Given the problems inherent in the hypnotic process, such as the enhanced suggestibility of the subject, his tendency to confabulate when there are gaps in his recollection, his increased confidence in the truthfulness and accuracy of his post-hypnotic recall which may preclude effective cross-examination, and the inability of either experts or the subject to distinguish between memory and confabulation, hypnotically refreshed testimony is simply too unreliable to be used as evidence in a judicial setting. ... As the Mack court stated, "Under the Frye rule, the results of mechanical or scientific testing are not admissible unless the testing has developed or improved to the point where experts in the field widely share the view that the results are scientifically reliable as accurate."
18*18 We are swayed by the opinions of the courts of other jurisdictions that have held that the concerns surrounding the reliability of hypnosis warrant a holding that this mechanism, like polygraph and truth serum results, has not been proven sufficiently reliable by experts in the field to justify its validity as competent evidence in a criminal trial. ... Under Frye the results of mechanical or scientific testing are not admissible unless the testing has developed or improved to the point where experts in the field widely share the view that the results are scientifically reliable as accurate.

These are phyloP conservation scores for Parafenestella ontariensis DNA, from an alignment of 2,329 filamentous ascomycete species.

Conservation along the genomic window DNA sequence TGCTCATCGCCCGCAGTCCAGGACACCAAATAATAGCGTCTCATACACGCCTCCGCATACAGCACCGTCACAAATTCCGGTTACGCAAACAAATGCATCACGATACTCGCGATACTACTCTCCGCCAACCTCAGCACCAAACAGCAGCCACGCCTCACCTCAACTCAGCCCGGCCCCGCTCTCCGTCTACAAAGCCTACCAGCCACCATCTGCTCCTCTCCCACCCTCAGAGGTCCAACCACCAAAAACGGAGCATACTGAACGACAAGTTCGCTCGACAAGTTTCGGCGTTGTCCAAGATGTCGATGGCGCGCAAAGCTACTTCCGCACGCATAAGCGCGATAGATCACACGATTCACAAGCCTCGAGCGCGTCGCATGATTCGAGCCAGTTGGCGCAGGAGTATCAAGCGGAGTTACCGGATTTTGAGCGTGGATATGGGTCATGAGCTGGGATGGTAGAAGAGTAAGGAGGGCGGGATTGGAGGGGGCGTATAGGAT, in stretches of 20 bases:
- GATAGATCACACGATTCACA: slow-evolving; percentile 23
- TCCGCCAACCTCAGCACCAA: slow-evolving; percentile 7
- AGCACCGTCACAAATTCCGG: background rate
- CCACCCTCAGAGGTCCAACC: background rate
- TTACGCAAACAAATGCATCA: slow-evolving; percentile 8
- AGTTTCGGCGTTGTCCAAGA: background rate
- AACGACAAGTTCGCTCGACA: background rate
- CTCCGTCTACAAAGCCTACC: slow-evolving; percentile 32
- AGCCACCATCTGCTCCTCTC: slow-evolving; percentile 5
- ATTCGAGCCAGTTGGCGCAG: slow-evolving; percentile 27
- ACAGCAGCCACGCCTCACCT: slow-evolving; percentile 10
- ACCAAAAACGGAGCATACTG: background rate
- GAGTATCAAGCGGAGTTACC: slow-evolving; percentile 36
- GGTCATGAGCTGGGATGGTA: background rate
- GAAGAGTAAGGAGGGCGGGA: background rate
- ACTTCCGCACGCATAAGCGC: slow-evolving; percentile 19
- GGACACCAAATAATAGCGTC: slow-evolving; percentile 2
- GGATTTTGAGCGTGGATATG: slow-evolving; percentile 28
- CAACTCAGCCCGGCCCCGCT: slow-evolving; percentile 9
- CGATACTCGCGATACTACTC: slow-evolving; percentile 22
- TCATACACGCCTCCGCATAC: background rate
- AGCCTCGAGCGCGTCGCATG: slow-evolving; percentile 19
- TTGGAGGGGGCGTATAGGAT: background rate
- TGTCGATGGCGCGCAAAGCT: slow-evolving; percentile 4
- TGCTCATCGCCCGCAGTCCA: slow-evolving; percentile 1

In this view, traditional legal devices such as cross examination, expert testimony on the inherent risks of hypnosis, and cautionary instructions enable the jury to evaluate the credibility of previously hypnotized witnesses. ... FBI fingerprint experts found Valdez's right palm print on the first extortion note and his left palm print on the second one.
While I agree that testimony from a qualified expert witness may be introduced in a child abuse case to explain changes in a child's behavior and to relate such changes to the issue of whether that child has been subjected to child abuse, such testimony must be scrupulously limited to this narrow area of the witness's expertise. ... We note the concern raised by other state courts regarding the scientific validity of using the results of research on various stress disorders as the basis for expert cause-effect testimony in a criminal justice context.
The defense also presented a videotaped deposition of Dr. Bernard L. Diamond, a psychiatrist from San Francisco, California, and a nationally renowned expert in the field of hypnosis, who testified in essence that the use of hypnosis on a prospective witness at a criminal trial is so inherently dangerous that any testimony by such a person should not be allowed. ... We note, however, that in situations such as the one at bar, the trial court should exercise its discretion and weigh the probative value of the audio-visual recording as part of the basis for the expert's opinion against the risk that the jury might improperly consider it as independent proof of the facts recited by the witness.